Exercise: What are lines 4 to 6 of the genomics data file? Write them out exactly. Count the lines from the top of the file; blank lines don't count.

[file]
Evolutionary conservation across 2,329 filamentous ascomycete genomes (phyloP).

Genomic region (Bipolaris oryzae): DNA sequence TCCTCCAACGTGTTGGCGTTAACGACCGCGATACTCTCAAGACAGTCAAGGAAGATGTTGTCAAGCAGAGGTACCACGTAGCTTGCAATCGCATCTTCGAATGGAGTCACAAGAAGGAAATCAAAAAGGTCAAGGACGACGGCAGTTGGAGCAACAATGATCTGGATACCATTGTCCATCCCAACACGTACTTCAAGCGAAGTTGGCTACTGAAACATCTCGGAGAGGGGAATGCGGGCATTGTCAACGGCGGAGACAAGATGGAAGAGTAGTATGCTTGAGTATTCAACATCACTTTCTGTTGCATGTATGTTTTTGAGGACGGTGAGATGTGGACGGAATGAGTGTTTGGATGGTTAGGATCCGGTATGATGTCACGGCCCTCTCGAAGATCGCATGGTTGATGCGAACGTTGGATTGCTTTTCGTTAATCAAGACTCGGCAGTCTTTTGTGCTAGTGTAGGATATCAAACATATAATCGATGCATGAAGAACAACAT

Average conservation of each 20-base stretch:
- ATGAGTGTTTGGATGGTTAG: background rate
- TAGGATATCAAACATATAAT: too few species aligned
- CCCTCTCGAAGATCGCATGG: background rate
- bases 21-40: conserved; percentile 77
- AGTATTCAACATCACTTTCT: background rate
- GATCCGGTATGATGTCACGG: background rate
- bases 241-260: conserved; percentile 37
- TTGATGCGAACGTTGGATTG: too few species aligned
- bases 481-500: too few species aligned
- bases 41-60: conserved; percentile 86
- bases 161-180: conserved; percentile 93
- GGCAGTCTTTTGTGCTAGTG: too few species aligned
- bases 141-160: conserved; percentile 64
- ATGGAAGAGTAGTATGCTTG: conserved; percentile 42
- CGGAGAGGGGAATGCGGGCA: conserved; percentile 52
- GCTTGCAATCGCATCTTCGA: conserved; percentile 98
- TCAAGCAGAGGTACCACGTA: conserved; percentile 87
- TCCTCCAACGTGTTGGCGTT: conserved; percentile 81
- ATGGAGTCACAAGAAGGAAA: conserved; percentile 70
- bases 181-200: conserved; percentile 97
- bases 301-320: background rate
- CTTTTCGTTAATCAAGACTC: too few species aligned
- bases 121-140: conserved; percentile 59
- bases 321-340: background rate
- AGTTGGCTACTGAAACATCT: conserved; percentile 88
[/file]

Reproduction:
- ATGAGTGTTTGGATGGTTAG: background rate
- TAGGATATCAAACATATAAT: too few species aligned
- CCCTCTCGAAGATCGCATGG: background rate